Friday, April 27, 2001


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Baldwin High starts up
fast and furious

By Gary T. Kubota

WAILUKU >> Lessons were quicker, homework assignments longer, and teachers were poorer in the short semester left at Baldwin High School.

But the atmosphere at the school with an enrollment of 1,700 students was upbeat following the nearly three-week teacher strike.

Some programs have been canceled, probably until next year, including the Hawaii Contents and Performance Standards test -- an exam that was supposed to serve as a basis for determining academic improvement in public school students.

Third-quarter report cards, scheduled to be out on April 19, are tentatively expected to be mailed on May 10.

The last day of school for students is June 7.

The strike has left faculty and students wondering how to make up for lost activities.

Adam Duggan, a junior, said he missed four of the school's eight golf tournaments as a result of the strike and does not know if the public schools plan to hold them later.

Sue Loudon, the drama teacher, said the strike stopped theater guild students from holding a fund-raising car wash for a summer trip.

Students and teachers seemed focused on making up for lost instruction.

"Today, all of their concentration was so good I could do more than usual," said Takako Dickinson, a Japanese-language teacher at Baldwin. "I think they understand coming to school is pretty important."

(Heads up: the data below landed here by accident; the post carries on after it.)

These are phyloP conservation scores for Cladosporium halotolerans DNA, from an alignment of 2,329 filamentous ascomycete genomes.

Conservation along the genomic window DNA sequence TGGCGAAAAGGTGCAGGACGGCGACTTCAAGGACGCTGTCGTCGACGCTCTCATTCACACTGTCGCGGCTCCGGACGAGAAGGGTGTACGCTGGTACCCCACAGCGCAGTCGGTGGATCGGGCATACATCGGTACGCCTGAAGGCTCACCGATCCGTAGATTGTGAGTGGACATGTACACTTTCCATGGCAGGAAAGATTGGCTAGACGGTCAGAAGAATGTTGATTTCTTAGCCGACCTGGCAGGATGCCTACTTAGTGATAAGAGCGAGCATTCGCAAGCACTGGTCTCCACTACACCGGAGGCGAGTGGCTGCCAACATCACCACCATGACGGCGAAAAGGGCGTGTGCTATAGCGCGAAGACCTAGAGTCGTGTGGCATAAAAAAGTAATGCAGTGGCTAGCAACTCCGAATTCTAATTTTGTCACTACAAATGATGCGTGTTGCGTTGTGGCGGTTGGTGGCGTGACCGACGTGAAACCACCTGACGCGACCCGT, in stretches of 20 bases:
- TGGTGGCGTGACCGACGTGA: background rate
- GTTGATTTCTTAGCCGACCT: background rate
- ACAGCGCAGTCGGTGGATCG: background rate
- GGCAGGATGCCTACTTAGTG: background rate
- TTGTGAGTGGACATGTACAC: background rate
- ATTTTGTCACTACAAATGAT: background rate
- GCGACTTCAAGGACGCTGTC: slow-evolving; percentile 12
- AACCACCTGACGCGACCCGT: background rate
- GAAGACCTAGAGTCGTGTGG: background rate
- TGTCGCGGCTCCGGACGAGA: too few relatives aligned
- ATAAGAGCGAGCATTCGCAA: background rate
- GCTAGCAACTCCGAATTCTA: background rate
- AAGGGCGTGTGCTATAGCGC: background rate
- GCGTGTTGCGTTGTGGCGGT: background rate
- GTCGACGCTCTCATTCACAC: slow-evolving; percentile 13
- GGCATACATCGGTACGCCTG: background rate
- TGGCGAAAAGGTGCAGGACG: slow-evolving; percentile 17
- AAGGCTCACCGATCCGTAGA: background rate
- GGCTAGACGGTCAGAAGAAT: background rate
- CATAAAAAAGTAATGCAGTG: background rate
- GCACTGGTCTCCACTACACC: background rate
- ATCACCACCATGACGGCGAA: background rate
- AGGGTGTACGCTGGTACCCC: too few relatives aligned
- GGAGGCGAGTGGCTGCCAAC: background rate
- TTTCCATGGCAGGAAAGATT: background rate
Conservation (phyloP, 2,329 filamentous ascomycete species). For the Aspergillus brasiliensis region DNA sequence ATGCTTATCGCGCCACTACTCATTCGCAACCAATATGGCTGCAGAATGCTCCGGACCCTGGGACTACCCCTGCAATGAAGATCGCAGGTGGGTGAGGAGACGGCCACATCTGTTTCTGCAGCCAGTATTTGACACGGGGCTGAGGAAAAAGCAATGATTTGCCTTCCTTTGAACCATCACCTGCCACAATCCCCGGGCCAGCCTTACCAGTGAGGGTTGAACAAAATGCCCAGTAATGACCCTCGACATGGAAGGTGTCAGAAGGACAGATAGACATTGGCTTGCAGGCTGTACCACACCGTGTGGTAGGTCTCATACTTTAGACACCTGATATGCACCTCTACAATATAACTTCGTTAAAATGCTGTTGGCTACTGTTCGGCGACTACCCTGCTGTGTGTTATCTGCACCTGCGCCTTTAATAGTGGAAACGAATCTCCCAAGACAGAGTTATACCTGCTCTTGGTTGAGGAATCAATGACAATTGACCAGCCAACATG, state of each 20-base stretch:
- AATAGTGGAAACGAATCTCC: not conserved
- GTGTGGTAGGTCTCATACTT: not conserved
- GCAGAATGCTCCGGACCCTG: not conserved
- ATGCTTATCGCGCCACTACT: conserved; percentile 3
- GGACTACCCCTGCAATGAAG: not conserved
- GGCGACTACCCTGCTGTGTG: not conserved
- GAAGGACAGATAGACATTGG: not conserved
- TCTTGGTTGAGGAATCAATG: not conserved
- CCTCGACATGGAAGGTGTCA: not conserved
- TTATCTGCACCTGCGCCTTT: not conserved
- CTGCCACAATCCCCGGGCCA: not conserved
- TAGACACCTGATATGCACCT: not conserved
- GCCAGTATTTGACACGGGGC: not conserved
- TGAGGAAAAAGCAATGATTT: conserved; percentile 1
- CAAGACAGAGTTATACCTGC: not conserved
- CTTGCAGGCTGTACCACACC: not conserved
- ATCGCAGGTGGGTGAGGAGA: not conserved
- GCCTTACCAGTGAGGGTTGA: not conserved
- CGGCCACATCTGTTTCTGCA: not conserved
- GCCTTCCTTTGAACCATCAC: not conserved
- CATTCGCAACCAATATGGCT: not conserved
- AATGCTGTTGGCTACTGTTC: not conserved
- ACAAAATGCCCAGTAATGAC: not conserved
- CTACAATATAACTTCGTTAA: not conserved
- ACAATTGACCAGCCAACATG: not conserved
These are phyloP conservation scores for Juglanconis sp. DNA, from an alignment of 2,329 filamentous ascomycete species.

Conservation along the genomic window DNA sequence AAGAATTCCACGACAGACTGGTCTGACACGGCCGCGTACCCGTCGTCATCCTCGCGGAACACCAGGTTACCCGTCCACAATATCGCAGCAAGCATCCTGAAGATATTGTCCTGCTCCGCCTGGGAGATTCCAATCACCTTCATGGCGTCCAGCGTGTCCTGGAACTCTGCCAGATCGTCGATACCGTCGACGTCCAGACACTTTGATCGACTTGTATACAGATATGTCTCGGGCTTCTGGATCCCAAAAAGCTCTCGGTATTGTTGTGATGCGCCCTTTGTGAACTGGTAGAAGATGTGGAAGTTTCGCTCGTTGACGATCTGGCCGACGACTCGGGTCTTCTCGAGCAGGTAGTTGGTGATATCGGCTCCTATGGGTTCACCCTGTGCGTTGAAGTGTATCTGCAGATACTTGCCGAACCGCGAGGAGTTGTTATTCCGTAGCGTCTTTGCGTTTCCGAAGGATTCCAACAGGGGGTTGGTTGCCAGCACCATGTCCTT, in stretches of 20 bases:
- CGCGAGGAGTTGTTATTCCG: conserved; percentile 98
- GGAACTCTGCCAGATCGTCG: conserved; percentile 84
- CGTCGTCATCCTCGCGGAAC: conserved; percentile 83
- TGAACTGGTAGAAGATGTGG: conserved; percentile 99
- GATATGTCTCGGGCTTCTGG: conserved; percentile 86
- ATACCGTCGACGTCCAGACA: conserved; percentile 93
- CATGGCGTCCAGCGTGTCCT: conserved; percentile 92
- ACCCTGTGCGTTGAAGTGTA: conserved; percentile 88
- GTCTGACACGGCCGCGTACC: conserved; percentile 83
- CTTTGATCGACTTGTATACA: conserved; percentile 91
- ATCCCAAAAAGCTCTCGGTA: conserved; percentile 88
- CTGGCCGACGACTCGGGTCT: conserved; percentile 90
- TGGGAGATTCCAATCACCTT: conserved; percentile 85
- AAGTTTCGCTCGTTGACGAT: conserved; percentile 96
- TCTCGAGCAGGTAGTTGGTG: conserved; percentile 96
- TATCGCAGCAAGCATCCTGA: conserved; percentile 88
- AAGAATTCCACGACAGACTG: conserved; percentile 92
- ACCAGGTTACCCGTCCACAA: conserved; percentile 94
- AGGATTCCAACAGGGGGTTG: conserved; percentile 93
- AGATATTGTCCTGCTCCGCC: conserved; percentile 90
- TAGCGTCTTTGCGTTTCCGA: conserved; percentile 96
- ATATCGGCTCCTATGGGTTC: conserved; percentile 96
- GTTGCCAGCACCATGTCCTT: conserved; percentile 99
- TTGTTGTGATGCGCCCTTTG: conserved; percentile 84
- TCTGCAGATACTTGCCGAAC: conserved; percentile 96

Dickinson said she was happy to be free of the uncertainty of the strike but expects her next semimonthly paycheck will not have much in it.

"It's going to be rough until we get a new paycheck," she said.

Some students say it is also going to be rough to fulfill classroom assignments, and teachers are increasing the homework load.

"The teachers are stressed because they have to cram things," said Chantilly Mers, a freshman.

Rebecca Narrowe, a freshman, said her English teacher was trying to complete two sections of a book in a month when the normal pace is one section monthly, and she was having difficulty remembering some math lessons. "It's really hard to pick up where you left off."

Some students were upset that they were being placed in a difficult study situation as a result of the strike.

"We shouldn't suffer for what Ben Cayetano did," said Angela LaRose, a freshman.

Megan Oldag, a sophomore, said her Algebra II teacher was giving only two tests to determine the final grade for the fourth quarter, and the English teacher gave her class 46 vocabulary words that they are supposed to know by tomorrow.

"It's, like, really fast," Oldag said.

Dickinson said she spent the first day back in school refreshing her students' memory of their lessons.

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